Workforce shortages are a function of age-related demographic shifts and trends. This affects both labor-intensive, physical vocations as well as those jobs traditionally thought of as “white collar.” Thus far, we have only discussed solutions in the former. 

When it comes to addressing workforce shortages in the office, one way to do that is to automate relatively repetitive tasks such as filling out forms, data extraction and entry, or generating routine reports. This is where robotic process automation excels. In RPA, software “robots” can replace human workers or amplify the efficiency of employees in helping to process claims, transactions, and invoices; generate routine, standardized reports; fulfill HR responsibilities such as payroll processing and benefits administration; and handle basic IT tasks such as issuing hardware, managing software licenses, and processing tickets. 

Intelligent process automation takes that one step further by integrating machine learning and artificial intelligence to create bots that can simulate human judgment and analysis in taking care of more complex tasks like fraud prevention, responding to basic customer requests, and data analysis.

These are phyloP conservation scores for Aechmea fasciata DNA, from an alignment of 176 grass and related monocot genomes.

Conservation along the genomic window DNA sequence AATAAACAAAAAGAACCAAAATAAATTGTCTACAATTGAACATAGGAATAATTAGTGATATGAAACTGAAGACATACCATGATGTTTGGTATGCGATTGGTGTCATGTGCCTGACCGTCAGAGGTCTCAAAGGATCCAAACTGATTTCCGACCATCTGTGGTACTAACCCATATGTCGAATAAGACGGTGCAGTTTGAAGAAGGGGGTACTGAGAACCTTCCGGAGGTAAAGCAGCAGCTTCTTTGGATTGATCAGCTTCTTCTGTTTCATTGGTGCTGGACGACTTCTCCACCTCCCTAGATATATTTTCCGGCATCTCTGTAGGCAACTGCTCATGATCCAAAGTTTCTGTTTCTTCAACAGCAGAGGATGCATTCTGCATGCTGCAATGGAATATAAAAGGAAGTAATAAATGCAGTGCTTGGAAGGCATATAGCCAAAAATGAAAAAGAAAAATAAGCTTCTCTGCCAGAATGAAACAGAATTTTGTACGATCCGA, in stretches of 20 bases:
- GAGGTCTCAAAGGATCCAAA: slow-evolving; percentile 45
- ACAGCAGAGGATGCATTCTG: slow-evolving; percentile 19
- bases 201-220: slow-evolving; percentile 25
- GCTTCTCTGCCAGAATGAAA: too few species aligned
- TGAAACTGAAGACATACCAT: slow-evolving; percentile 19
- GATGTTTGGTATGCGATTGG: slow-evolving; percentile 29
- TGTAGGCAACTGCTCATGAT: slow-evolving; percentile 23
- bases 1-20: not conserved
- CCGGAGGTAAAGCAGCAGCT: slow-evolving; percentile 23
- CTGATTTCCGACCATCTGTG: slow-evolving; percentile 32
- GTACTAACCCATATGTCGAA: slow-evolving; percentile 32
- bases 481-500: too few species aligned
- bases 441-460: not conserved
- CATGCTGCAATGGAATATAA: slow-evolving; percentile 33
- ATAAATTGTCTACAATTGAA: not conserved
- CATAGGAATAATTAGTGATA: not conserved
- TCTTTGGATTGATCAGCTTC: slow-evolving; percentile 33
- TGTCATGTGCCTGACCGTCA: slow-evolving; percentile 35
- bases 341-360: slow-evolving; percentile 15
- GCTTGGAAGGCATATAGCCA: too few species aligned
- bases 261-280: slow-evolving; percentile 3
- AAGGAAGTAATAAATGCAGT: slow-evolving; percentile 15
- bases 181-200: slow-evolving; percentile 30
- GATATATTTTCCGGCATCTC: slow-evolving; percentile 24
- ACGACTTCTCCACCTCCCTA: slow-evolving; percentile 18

Two of the leading providers of general business automation services are:

UiPath (PATH 4.84% )

UiPath is one of the largest dedicated providers of business automation software solutions. Originally founded in 2016 as a provider of RPA services and solutions, it has made significant efforts in transitioning into intelligent process automation, working to incorporate artificial intelligence and natural language processing capabilities throughout its portfolio. UiPath broke the $1 billion milestone for revenues in its most recent fiscal year (which ended on January 31, 2023), with nearly 11,000 customers. 

IBM (IBM -0.84% )

Business automation was a logical extension to IBM’s cloud and AI businesses, and the company’s RPA and IA offerings are a core pillar of its software and consulting businesses. IBM provides a range of products in this field, including automated content management, document processing, account opening, and decision-making, as well as IT automation.

Three Granny Shots are involved in very specialized forms of industrial automation. They are: